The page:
3 BYOD BENEFITS Employee productivity Employee job satisfaction Increased collaboration between employees, partners and customers Enhanced sense of partnership between the IT department and end users Don t sleep through the alarm. You can t plug these things in, people! Check out the Wireless Wakeup Call on page 5. recently are right behind them. Deloitte LLP forecasts that companies will buy more than 10 million ipads this year. The consumerization of IT converges and borrows momentum from the telework trend, which further escalates unified communications from nice-to-have to must-have technology with buy-in from the top of an organization down. It used to be that you could single out a few businesses/industries that were considered mobile: healthcare, for example, professional services, and distribution. Today, all businesses are mobile businesses. BYOD Benefits Some of the benefits IT departments are reporting from BYOD involve hard savings, as organizations shift at least some of the cost of the device to the user. But most of the benefits are soft. For example: Employee productivity - Smartphones allow employees to spend less time checking their voic and and more time getting things done. Employee job satisfaction - Employees like being given a choice and treated as if they can be trusted to handle the responsibility. Increased collaboration between employees, partners and customers - The reason that smartphones and tablets became so popular is because they do in fact make communicating easier and more natural. Enhanced sense of partnership between the IT department and end users - There is a very real opportunity for IT professionals to ride the populist tide of enthusiasm for technology out of the data center and into the mainstream of corporate life. Technical and Cultural Avalanche This is not to say that the BYOD trend doesn t have the potential to set loose a technical and cultural avalanche of change for IT pros who are still recovering from the client-server trend of 20 years ago. BYOD has a simple appeal for the end user: I get to use my spiffy new smartphone at work cool! What goes through the mind of the typical IT person is more complex. Do I have the network infrastructure to support all of those access points and IP addresses? Do I have appropriate security in place? What is appropriate security? Do I have the necessary capability from a server perspective?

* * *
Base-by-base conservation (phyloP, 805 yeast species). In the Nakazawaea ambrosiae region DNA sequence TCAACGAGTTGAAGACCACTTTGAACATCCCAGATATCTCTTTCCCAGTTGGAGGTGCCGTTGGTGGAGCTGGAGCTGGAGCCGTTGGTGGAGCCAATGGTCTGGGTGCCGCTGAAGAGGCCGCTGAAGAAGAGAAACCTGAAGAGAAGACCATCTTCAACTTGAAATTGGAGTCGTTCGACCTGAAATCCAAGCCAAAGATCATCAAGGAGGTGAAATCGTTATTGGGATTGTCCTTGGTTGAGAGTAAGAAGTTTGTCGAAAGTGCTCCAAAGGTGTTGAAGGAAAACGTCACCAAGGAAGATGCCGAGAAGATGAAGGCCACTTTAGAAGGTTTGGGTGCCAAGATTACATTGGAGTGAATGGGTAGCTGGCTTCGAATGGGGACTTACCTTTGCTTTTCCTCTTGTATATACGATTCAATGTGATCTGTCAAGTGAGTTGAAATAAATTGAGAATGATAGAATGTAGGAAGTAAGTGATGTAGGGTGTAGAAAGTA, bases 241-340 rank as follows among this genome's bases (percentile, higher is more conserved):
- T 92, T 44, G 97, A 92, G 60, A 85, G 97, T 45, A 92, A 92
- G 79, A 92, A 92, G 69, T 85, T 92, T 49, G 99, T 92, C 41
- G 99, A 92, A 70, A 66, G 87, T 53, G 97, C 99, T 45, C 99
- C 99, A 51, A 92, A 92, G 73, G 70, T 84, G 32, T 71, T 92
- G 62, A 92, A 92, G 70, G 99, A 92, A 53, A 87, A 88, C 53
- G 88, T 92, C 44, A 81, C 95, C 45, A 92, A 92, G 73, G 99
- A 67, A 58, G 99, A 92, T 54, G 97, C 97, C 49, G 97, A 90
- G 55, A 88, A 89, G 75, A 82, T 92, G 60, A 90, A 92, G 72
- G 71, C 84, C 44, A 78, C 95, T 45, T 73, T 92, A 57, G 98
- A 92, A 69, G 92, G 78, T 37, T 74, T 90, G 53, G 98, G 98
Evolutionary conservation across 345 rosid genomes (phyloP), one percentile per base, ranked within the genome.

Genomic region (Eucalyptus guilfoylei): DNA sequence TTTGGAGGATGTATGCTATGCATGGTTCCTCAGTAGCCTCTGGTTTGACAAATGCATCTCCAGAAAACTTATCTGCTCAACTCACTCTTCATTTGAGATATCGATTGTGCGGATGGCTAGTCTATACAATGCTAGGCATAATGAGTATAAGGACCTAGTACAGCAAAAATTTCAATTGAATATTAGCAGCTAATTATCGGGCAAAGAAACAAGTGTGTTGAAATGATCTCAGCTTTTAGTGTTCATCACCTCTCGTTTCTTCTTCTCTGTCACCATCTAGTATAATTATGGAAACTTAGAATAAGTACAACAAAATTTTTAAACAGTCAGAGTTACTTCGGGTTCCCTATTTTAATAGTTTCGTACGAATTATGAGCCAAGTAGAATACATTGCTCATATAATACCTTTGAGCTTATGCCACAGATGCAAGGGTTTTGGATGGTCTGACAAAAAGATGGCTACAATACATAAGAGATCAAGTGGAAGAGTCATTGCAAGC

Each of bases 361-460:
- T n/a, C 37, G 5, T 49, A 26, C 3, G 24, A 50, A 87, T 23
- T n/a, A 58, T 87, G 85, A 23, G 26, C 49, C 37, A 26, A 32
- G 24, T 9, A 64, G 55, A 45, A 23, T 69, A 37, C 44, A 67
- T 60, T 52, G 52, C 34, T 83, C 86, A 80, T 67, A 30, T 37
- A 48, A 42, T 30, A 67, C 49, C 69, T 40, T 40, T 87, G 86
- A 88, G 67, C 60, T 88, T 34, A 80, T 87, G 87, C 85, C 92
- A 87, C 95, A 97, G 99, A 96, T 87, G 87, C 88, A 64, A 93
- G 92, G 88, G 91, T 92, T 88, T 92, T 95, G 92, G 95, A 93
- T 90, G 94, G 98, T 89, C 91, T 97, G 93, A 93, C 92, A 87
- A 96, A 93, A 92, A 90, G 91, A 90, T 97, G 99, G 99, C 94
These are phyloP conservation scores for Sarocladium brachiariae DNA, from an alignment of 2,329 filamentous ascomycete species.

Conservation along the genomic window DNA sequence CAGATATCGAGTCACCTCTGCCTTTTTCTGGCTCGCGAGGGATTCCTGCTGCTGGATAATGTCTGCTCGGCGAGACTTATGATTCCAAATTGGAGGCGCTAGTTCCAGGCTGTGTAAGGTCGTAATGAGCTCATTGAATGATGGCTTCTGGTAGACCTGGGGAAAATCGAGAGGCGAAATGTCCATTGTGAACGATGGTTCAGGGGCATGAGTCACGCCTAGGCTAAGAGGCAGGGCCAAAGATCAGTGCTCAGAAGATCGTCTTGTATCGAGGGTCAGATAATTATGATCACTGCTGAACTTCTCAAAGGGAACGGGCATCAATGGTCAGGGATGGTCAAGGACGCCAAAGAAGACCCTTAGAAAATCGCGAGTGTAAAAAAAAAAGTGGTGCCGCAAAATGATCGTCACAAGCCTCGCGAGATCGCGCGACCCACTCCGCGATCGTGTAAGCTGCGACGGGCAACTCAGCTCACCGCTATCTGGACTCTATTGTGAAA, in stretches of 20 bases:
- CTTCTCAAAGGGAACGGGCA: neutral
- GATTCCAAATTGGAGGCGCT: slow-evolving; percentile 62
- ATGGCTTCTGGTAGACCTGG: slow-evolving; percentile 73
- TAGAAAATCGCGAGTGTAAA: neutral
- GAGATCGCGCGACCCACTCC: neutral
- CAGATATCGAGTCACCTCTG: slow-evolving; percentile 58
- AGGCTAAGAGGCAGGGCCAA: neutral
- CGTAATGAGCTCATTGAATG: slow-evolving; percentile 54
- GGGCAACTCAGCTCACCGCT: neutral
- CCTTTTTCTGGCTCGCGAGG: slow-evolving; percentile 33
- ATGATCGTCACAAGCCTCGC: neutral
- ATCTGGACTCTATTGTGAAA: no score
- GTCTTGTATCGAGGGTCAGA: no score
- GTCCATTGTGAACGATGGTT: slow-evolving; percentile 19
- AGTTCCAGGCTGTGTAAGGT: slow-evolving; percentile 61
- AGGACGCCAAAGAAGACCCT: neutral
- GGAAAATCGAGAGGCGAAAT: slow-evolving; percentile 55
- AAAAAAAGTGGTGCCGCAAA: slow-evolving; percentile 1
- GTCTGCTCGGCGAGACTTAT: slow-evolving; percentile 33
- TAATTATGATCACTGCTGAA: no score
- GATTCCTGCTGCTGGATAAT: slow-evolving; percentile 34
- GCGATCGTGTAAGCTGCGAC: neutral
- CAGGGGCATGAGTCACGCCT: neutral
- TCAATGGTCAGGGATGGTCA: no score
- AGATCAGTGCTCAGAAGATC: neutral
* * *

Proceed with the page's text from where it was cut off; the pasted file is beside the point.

4 What s going to happen to my Internet pipe when everyone who comes into the building wants wireless access? Do I have enough bandwidth? BYOD raises a lot of questions, says Dossias. It s a problem, frankly, that IT doesn t love to have. At the same, Dossias is a user, too. He s hooked on Cool! His BYOD of choice is an iphone with the Cisco Jabber app on it. I can take it with me wherever I go. I can get . I can IM. I can call people and WebEx them just like I m on my PC. It s my personal device, my freedom device almost. It unchains me. I carry it wherever I go so my business travels with me. Clearly, BYOD is not just an IT issue. The implications and the liabilities extend to the major stakeholders throughout the organization including finance, legal, HR and the business leaders. The table below identifies the set of considerations that needs to be addressed for specific tactical/strategic IT functions. There are so many dimensions within dimensions that there are lots of ways things Tactical/Strategic Area Business continuity planning and disaster recovery Host management (patching) Client configuration management and device security validation Remote-access strategies Software licensing Encryption requirements Authentication and authorization Regulatory compliance management Incident management and investigations Application interoperability Asset management Support Considerations Should non-corporate devices be granted access or restricted from business continuity planning? Should there be an ability to remotely wipe any end device accessing the network if it is lost or stolen? Will non-corporate devices be permitted to join existing corporate host-management streams? How will device compliance to security protocols be validated and kept up-to-date? Who should be entitled to what services and platforms on which devices? Should a contingent worker be given the same entitlement to end devices, applications, and data? Should policy change to permit installation of corporatelicensed software on non-corporate devices? Do existing software agreements account for users accessing the same software application through multiple devices? Should non-corporate devices comply with existing diskencryption requirements? Will non-corporate devices be expected or permitted to join existing Microsoft Active Directory models? What will organizational policy be on the use of non-corporate devices in high-compliance or high-risk scenarios? How will corporate IT security and privacy manage incidents and investigations with non-corporate-owned devices? How will the organization handle application interoperability testing with non-corporate devices? Does the organization need to change how it identifies the devices it owns to also identify what it does not own? What will policy be to support non-business-owned devices? Source: Cisco